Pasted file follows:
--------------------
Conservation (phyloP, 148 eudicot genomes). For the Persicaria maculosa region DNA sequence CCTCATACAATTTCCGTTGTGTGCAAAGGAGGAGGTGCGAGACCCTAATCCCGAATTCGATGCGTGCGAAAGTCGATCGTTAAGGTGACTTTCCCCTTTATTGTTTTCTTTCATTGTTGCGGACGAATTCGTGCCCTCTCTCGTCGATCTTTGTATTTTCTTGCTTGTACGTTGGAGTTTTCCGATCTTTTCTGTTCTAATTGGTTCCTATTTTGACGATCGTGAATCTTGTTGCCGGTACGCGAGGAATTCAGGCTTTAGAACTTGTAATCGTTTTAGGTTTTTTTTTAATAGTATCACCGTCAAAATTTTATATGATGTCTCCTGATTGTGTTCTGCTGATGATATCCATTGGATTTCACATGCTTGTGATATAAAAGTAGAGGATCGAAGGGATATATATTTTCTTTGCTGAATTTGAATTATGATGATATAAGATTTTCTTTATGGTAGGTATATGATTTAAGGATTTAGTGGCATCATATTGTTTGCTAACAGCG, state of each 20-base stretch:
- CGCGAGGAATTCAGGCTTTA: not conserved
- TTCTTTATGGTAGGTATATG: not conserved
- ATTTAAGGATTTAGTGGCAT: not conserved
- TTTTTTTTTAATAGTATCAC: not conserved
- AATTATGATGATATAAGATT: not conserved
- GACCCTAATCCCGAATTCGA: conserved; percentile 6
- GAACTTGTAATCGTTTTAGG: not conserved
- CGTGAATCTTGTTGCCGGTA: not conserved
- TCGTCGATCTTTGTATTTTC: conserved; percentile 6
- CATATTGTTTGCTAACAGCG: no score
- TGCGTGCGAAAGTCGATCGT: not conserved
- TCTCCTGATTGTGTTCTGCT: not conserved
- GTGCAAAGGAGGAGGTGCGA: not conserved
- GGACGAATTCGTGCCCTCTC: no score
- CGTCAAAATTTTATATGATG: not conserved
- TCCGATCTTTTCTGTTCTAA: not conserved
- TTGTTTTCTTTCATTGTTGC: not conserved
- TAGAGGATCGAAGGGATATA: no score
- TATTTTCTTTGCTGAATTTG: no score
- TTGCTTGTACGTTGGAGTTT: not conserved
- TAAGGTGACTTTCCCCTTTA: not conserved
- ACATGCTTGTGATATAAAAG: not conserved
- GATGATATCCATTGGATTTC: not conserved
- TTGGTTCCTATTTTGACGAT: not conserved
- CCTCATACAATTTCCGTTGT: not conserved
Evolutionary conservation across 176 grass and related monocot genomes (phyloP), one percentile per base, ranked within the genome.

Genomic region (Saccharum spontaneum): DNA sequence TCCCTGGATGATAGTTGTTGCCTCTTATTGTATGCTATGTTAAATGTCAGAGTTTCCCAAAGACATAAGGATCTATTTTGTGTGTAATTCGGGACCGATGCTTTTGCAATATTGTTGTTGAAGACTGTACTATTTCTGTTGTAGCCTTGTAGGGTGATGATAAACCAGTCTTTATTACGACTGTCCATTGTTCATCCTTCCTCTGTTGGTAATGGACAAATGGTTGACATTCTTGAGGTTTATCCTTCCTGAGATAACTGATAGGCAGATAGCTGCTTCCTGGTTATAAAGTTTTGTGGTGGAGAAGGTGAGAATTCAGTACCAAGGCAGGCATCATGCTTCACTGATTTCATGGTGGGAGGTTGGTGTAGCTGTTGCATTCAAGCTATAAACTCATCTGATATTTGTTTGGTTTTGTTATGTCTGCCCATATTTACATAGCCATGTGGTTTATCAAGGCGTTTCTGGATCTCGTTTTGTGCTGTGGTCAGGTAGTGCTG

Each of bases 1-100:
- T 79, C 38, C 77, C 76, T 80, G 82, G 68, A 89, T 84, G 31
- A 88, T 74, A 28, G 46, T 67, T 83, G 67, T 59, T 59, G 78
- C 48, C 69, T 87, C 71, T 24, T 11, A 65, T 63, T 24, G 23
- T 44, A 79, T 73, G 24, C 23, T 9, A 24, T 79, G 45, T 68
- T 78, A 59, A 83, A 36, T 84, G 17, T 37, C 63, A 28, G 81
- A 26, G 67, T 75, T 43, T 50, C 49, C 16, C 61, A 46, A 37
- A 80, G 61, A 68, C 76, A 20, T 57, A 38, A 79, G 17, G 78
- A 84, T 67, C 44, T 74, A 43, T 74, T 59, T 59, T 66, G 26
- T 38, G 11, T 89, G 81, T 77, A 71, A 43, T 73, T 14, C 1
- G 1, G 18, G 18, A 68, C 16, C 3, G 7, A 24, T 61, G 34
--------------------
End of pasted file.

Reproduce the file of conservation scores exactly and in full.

Conservation (phyloP, 148 eudicot genomes). For the Persicaria maculosa region DNA sequence CCTCATACAATTTCCGTTGTGTGCAAAGGAGGAGGTGCGAGACCCTAATCCCGAATTCGATGCGTGCGAAAGTCGATCGTTAAGGTGACTTTCCCCTTTATTGTTTTCTTTCATTGTTGCGGACGAATTCGTGCCCTCTCTCGTCGATCTTTGTATTTTCTTGCTTGTACGTTGGAGTTTTCCGATCTTTTCTGTTCTAATTGGTTCCTATTTTGACGATCGTGAATCTTGTTGCCGGTACGCGAGGAATTCAGGCTTTAGAACTTGTAATCGTTTTAGGTTTTTTTTTAATAGTATCACCGTCAAAATTTTATATGATGTCTCCTGATTGTGTTCTGCTGATGATATCCATTGGATTTCACATGCTTGTGATATAAAAGTAGAGGATCGAAGGGATATATATTTTCTTTGCTGAATTTGAATTATGATGATATAAGATTTTCTTTATGGTAGGTATATGATTTAAGGATTTAGTGGCATCATATTGTTTGCTAACAGCG, state of each 20-base stretch:
- CGCGAGGAATTCAGGCTTTA: not conserved
- TTCTTTATGGTAGGTATATG: not conserved
- ATTTAAGGATTTAGTGGCAT: not conserved
- TTTTTTTTTAATAGTATCAC: not conserved
- AATTATGATGATATAAGATT: not conserved
- GACCCTAATCCCGAATTCGA: conserved; percentile 6
- GAACTTGTAATCGTTTTAGG: not conserved
- CGTGAATCTTGTTGCCGGTA: not conserved
- TCGTCGATCTTTGTATTTTC: conserved; percentile 6
- CATATTGTTTGCTAACAGCG: no score
- TGCGTGCGAAAGTCGATCGT: not conserved
- TCTCCTGATTGTGTTCTGCT: not conserved
- GTGCAAAGGAGGAGGTGCGA: not conserved
- GGACGAATTCGTGCCCTCTC: no score
- CGTCAAAATTTTATATGATG: not conserved
- TCCGATCTTTTCTGTTCTAA: not conserved
- TTGTTTTCTTTCATTGTTGC: not conserved
- TAGAGGATCGAAGGGATATA: no score
- TATTTTCTTTGCTGAATTTG: no score
- TTGCTTGTACGTTGGAGTTT: not conserved
- TAAGGTGACTTTCCCCTTTA: not conserved
- ACATGCTTGTGATATAAAAG: not conserved
- GATGATATCCATTGGATTTC: not conserved
- TTGGTTCCTATTTTGACGAT: not conserved
- CCTCATACAATTTCCGTTGT: not conserved
Evolutionary conservation across 176 grass and related monocot genomes (phyloP), one percentile per base, ranked within the genome.

Genomic region (Saccharum spontaneum): DNA sequence TCCCTGGATGATAGTTGTTGCCTCTTATTGTATGCTATGTTAAATGTCAGAGTTTCCCAAAGACATAAGGATCTATTTTGTGTGTAATTCGGGACCGATGCTTTTGCAATATTGTTGTTGAAGACTGTACTATTTCTGTTGTAGCCTTGTAGGGTGATGATAAACCAGTCTTTATTACGACTGTCCATTGTTCATCCTTCCTCTGTTGGTAATGGACAAATGGTTGACATTCTTGAGGTTTATCCTTCCTGAGATAACTGATAGGCAGATAGCTGCTTCCTGGTTATAAAGTTTTGTGGTGGAGAAGGTGAGAATTCAGTACCAAGGCAGGCATCATGCTTCACTGATTTCATGGTGGGAGGTTGGTGTAGCTGTTGCATTCAAGCTATAAACTCATCTGATATTTGTTTGGTTTTGTTATGTCTGCCCATATTTACATAGCCATGTGGTTTATCAAGGCGTTTCTGGATCTCGTTTTGTGCTGTGGTCAGGTAGTGCTG

Each of bases 1-100:
- T 79, C 38, C 77, C 76, T 80, G 82, G 68, A 89, T 84, G 31
- A 88, T 74, A 28, G 46, T 67, T 83, G 67, T 59, T 59, G 78
- C 48, C 69, T 87, C 71, T 24, T 11, A 65, T 63, T 24, G 23
- T 44, A 79, T 73, G 24, C 23, T 9, A 24, T 79, G 45, T 68
- T 78, A 59, A 83, A 36, T 84, G 17, T 37, C 63, A 28, G 81
- A 26, G 67, T 75, T 43, T 50, C 49, C 16, C 61, A 46, A 37
- A 80, G 61, A 68, C 76, A 20, T 57, A 38, A 79, G 17, G 78
- A 84, T 67, C 44, T 74, A 43, T 74, T 59, T 59, T 66, G 26
- T 38, G 11, T 89, G 81, T 77, A 71, A 43, T 73, T 14, C 1
- G 1, G 18, G 18, A 68, C 16, C 3, G 7, A 24, T 61, G 34